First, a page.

Tuesday, October 16, 2007

Flower power

Below is my latest piece for the Guardian's Comment is Free website.

Last year Jon Snow, the Channel 4 News presenter, created a huge stir about whether wearing a red poppy on TV for Remembrance Day mattered or not. In a statement for the Channel 4 website, Snow said:

"I am begged to wear an Aids ribbon, a breast cancer ribbon, a Marie Curie flower ... You name it, from the Red Cross to the RNIB, they send me stuff to wear to raise awareness, and I don't. And in those terms, and those terms alone, I do not and will not wear a poppy. "Additionally there is a rather unpleasant breed of poppy fascism out there - 'he damned well must wear a poppy!' Well I do, in my private life, but I am not going to wear it or any other symbol on air."

Personally I like and admire Jon Snow. Indeed I think he is one of the nation's best - if not the best - broadcast journalists and rightly commands huge respect from both his peers and the public at large. But on this issue I think he is just plain wrong. What is wrong with wearing a "symbol" on air? Why not make an exception? Jon's logic appears to be: "I can't publicly promote all of the causes that I am asked to support so I will not support any of them." This is a bit like arguing that because I can't give to all of the charities that ask for my help I won't give to any charity.

The poppy is the symbol of remembrance. We do not diminish anyone by wearing it, least of all the veterans. Diminishing the debt we owe our predecessors would be accomplished by resigning ourselves to the notion that we cannot comprehend what happened. We undermine the notion of Remembrance Day by lack of reflection, not flippantly wearing, or not wearing, a poppy. Focusing on the future is done by reflecting on the past. Wearing the poppy symbolises that one, at the very least, acknowledges the past. A poppy has never been a substitute for action - no symbol ever is - but we must be sure that what the poppy symbolises is not lost on those who seek to build upon our freedoms.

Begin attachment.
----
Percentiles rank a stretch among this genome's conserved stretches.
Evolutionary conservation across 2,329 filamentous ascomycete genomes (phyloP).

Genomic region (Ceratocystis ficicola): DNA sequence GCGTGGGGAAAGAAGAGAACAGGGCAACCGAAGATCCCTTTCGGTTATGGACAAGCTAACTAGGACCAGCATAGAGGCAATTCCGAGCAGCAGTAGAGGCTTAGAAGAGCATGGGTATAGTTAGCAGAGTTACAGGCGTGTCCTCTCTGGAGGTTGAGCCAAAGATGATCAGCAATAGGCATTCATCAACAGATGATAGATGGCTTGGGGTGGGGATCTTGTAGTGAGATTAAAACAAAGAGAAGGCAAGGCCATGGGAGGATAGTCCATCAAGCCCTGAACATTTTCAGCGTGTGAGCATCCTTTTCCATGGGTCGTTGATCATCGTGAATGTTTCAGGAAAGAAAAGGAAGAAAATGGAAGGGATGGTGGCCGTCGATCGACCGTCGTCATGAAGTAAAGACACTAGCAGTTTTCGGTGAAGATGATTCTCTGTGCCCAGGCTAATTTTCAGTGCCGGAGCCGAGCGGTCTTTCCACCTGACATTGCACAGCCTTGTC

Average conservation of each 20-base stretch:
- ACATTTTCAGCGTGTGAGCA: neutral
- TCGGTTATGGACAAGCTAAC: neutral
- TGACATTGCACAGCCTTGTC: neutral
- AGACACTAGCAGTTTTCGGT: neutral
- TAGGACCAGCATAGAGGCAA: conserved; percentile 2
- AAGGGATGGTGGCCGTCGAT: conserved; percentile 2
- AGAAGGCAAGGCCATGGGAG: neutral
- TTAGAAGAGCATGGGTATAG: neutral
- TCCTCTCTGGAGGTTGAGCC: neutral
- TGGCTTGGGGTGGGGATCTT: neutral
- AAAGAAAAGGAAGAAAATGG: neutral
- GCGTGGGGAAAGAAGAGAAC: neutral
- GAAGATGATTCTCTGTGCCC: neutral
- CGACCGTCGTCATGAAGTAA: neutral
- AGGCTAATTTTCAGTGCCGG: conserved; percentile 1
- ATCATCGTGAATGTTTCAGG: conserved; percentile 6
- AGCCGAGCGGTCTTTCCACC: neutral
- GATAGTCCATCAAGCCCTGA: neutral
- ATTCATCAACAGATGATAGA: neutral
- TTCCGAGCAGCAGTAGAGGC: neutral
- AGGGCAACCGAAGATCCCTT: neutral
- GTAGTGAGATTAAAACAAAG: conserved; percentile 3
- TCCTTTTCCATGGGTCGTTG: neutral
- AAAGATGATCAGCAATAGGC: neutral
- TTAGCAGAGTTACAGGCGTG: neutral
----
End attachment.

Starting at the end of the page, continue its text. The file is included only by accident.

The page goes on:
So I will be wearing my poppy this November. Out of pride? No. Out of respect and gratitude? Yes. Why? Because the act of remembrance and the wearing of a poppy is a very small price to pay.

6 comments:

Sir Philip Johnston-Higham said...

I would ahve e-mailed you, Mike but you hve none so ...

Maybe you could e-mail me at some stage. Welcome to Blogpower.

jmb said...

Did you put this post up earlier and take it down and put it up again? I'm sure I made a comment on it before.
Mainly asking do you know what happens to the money they raise by selling these poppies?
In any event, welcome to Blogpower from a non-political foreign blogger.

Phil A said...

I agree. I think the poppy is different from all the other stuff.

We can’t remember all those who have given their lives for their homes, families and our way of life individually, but they deserve some sort of recognition and the poppy, together with remembrance day is it.

A small enough thing for such a big sacrifice.

Liz said...

Welcome to Blogpower, Mike.

Welshcakes Limoncello said...

I could see Snow's point at the time but think he was wrong in this case. However,there should be a choice in these matters. I don't like the way the Remembrance ceremony is being used to glorify later wars, such as Iraq.

Oh! I meant to say Welcome to Blogpower!

Sir Philip Johnston-Higham said...

...Jon's logic appears to be: "I can't publicly promote all of the causes that I am asked to support so I will not support any of them."...

This is frightening, Mike. I find myself agreeing with you on this wholeheartedly.